Random Samples

Science  15 Oct 2010:
Vol. 330, Issue 6002, pp. 301

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  1. Start the Engine

    A piece of the Analytical Engine.


    A computer programmer in the United Kingdom wants to construct a never-built Victorian computer, more than 150 years after it was designed.

    British mathematician Charles Babbage first dreamed up his Analytical Engine in 1837. It's essentially a mechanical, steam-powered version of the modern mainframe, says author and computer scientist John Graham-Cumming. Babbage's son got as far as building a small part of the machine's central processing unit (pictured), currently in the Science Museum in London. Now Graham-Cumming is looking for public support to build the rest (http://plan28.org/).

    He has a precedent: In 2002, a team led by computer scientist and historian Doron Swade finished a 17-year-long, approximately £400,000 project to build Babbage's Difference Engine No. 2, a 3.4-meter-long brass-and-steel contraption that calculates and prints logarithms. The more-sophisticated Analytical Engine would be considerably bigger—“the size of a small steam locomotive,” Graham-Cumming says.

    As the engine was never built, who's to say its design will actually work? Swade says the key would be to simulate and “debug” the computer on, well, a computer. “It's like reaching back into the past and assisting your ancestor,” he admits with a laugh. As to whether Graham-Cumming is likely to find anyone to jump on his bandwagon, Swade says, “There are a good number of healthy lunatics about.”

  2. Calling All Bio-Balladeers

    If the words “computational biology” inspire you to grab your guitar and pluck out an impromptu folk ditty, there's a job for you. The National Institute for Mathematical and Biological Synthesis (NIMBioS) in Knoxville, Tennessee, is accepting applications for up to five “Songwriters in Residence” to spend a month at the institute, interacting with scientists and composing songs based on the experience. They're especially looking for touring musicians who will add the new songs to their repertoire, says NIMBioS Director Louis Gross. See www.nimbios.org/songwriter.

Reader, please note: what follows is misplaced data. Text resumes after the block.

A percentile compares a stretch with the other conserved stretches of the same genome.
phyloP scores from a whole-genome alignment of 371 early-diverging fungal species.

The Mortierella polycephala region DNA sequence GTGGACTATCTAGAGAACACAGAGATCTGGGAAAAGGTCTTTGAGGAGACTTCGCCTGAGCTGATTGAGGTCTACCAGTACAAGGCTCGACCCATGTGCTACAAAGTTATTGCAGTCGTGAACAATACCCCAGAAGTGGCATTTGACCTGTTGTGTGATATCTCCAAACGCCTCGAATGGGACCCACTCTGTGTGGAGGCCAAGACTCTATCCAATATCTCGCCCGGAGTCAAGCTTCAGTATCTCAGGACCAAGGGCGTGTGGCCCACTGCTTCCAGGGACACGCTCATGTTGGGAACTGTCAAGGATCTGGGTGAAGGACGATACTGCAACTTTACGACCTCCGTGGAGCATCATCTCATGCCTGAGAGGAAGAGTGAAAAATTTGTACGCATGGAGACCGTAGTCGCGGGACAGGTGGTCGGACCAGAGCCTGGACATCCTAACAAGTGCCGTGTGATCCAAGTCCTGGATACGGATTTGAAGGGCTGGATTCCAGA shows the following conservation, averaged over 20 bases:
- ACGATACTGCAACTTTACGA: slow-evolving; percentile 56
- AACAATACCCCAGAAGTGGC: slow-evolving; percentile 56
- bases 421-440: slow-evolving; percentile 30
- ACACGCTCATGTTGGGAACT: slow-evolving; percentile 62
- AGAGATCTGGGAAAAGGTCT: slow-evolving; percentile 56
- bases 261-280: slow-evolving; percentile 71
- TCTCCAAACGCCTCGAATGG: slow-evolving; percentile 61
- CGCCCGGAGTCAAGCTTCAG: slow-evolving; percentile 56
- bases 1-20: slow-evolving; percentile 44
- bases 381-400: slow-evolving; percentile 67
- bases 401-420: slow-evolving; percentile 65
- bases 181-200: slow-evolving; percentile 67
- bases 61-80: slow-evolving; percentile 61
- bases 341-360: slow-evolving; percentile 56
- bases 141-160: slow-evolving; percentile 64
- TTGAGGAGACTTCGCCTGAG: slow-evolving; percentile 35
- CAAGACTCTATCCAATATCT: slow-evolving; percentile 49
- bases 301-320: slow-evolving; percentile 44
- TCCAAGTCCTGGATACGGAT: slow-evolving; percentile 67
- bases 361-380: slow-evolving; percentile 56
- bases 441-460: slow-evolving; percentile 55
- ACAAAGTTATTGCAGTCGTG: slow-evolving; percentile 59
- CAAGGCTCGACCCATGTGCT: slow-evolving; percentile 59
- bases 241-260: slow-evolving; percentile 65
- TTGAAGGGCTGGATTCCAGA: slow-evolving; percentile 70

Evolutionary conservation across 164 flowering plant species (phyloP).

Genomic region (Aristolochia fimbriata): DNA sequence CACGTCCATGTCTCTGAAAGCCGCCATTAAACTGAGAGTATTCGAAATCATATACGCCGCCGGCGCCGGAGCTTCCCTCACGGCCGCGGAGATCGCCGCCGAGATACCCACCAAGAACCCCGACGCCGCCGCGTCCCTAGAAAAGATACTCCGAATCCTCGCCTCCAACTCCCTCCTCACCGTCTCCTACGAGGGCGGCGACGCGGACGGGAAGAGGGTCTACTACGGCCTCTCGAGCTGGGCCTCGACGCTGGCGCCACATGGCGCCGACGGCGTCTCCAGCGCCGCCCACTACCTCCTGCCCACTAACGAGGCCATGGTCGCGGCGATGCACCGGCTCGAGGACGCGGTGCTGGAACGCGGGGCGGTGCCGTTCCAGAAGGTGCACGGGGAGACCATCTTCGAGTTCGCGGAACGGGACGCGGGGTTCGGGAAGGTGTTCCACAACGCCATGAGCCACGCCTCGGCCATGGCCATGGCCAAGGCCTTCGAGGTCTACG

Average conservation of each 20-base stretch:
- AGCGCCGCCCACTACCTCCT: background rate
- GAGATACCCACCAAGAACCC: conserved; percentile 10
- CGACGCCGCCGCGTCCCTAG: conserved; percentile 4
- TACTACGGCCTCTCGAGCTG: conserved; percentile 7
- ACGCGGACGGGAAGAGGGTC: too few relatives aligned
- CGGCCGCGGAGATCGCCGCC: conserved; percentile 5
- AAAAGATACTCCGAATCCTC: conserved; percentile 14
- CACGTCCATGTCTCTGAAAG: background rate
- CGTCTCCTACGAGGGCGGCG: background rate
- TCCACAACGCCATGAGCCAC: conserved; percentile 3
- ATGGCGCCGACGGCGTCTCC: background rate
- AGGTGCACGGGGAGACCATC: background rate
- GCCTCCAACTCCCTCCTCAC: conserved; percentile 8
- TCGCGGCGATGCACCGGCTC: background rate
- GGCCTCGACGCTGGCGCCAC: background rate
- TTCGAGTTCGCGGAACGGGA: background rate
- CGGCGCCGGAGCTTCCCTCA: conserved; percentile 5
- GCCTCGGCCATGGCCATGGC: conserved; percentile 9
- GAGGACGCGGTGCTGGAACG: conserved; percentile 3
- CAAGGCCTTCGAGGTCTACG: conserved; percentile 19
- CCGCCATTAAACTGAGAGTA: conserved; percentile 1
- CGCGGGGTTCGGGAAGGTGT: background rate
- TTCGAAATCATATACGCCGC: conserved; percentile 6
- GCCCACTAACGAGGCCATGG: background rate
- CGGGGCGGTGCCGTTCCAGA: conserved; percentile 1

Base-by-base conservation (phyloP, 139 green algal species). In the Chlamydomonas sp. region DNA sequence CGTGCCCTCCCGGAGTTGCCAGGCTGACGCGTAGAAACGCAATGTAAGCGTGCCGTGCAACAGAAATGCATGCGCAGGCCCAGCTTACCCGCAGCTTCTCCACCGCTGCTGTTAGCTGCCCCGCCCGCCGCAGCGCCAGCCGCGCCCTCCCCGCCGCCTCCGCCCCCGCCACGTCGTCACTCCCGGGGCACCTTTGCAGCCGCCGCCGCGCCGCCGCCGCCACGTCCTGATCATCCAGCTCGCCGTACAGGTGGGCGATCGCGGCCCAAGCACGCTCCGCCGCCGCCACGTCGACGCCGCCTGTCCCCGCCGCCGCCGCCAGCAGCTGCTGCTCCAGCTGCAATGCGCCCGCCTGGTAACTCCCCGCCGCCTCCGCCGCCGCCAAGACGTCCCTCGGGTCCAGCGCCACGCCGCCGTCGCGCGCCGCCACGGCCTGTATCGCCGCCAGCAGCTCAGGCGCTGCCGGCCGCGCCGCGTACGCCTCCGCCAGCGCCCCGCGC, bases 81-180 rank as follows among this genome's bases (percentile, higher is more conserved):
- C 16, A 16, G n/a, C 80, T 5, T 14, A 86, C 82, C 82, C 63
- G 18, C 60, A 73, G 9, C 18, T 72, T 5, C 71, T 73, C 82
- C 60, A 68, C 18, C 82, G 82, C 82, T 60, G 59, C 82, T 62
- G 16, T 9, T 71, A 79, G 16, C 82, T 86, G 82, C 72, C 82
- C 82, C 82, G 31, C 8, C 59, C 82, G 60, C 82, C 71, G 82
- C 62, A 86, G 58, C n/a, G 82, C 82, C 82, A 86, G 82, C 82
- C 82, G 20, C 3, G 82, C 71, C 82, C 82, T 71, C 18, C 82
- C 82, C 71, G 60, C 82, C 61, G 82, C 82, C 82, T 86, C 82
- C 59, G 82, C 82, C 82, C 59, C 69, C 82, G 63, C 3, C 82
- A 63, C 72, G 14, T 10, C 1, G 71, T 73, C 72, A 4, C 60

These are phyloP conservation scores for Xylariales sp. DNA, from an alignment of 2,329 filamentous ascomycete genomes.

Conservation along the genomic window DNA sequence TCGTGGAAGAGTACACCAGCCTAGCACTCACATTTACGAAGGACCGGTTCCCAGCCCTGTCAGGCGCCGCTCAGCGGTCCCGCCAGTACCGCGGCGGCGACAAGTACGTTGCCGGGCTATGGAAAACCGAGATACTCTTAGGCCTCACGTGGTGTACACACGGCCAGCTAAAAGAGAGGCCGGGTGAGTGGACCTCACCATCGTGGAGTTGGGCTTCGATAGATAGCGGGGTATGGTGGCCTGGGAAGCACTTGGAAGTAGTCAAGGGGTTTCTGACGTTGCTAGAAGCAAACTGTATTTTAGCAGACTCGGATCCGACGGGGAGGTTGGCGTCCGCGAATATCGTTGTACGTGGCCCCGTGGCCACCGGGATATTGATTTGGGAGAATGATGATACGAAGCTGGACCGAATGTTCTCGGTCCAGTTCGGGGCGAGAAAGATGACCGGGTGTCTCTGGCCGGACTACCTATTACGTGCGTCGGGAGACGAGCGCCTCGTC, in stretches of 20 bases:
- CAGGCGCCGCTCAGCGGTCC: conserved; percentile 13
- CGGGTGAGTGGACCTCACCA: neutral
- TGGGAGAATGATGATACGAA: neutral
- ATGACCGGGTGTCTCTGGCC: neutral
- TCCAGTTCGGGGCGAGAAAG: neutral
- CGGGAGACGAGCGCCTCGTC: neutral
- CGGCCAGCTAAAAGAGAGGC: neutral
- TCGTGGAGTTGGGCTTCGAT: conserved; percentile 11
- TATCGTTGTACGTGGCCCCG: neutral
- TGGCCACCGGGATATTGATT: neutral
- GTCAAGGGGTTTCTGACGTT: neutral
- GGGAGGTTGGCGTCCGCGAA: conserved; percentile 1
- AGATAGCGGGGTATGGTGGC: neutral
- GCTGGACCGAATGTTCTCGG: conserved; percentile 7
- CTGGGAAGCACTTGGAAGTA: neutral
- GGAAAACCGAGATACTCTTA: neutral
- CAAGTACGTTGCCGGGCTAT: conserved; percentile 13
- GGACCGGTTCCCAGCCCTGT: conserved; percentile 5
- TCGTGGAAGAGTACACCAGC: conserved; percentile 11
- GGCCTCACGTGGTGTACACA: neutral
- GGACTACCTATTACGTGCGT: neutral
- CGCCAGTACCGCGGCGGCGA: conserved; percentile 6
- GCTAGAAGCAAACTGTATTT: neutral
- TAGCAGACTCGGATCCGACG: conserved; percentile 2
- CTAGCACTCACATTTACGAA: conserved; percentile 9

3. From Cambodia, With Helium


    Cambodia, one of the poorest countries in Southeast Asia, launched an object into space for the first time earlier this month. The vessel—dubbed “Preah Atet,” or “The Sun,” by a local 16-year-old high school student—was a 20×30-cm Styrofoam box borne aloft by a helium balloon and festooned with cut-up pool toys in case of a watery landing. A digital camera, nestled in chemical hand warmers to keep it working at the frigid edge of space, took 2000 photos and a video during the 2.5-hour flight.

    All in all, Preah Atet weighed less than 1 kilogram and cost less than $1000, says Eduardo Jezierski, the chief technical officer of a local NGO and the mission's leader. Jezierski learned to construct the space balloon from reading Web sites and launching similar balloons with friends in America. But Cambodia presented unique challenges: For one thing, his team had to import approximately 6000 liters of helium from Vietnam. And the country's minefields, wet terrain, and limited cell-phone coverage and roads meant Jezierski's team had to be trained in land-mine safety and had to keep mountain bikes and an inflatable boat on hand to recover the vessel. (Luckily, the box landed in a tree, in a spot accessible by car.)

    After the flight, Cambodians in Phnom Penh were treated to a screening of the video during a performance of popular local band the Cambodian Space Project—whose tongue-in-cheek name suddenly didn't sound so absurd. “I never thought there'd be a space project [in Cambodia], not for a very, very long time,” says guitarist Julien Poulson. For video taken by Preah Atet, go to http://tinyurl.com/opbdCambo.

  4. Who's Bigger?


    Surprise! It's the insect. Just 2 cm long, this Batrachylodes frog is dwarfed by its fellow rainforest dweller, the spiny, 7-cm Mossula katydid. The critters are just two of approximately 200 new species of insects, mammals, amphibians, and plants announced last week by a team of scientists. Their 2-month expedition to the remote mountain forests of Papua New Guinea was coordinated by Conservation International and funded by an outside grant.

    Team Member Piotr Naskrecki, an entomologist at Harvard University, discovered the still-unnamed species of Mossula in September 2009 by stalking through the forest at night, listening for unfamiliar katydid calls with an ultrasound detector. These relatives of the grasshopper normally rely on camouflage to evade predators, leaping to safety on their powerful hind legs if found. But the new Mossula had a different use for its spiky limbs: hitting back at the attacker, in this case Naskrecki himself. “I've never seen it in katydids,” he says of the feisty behavior. “It took me by surprise, and I got jabbed a few times.”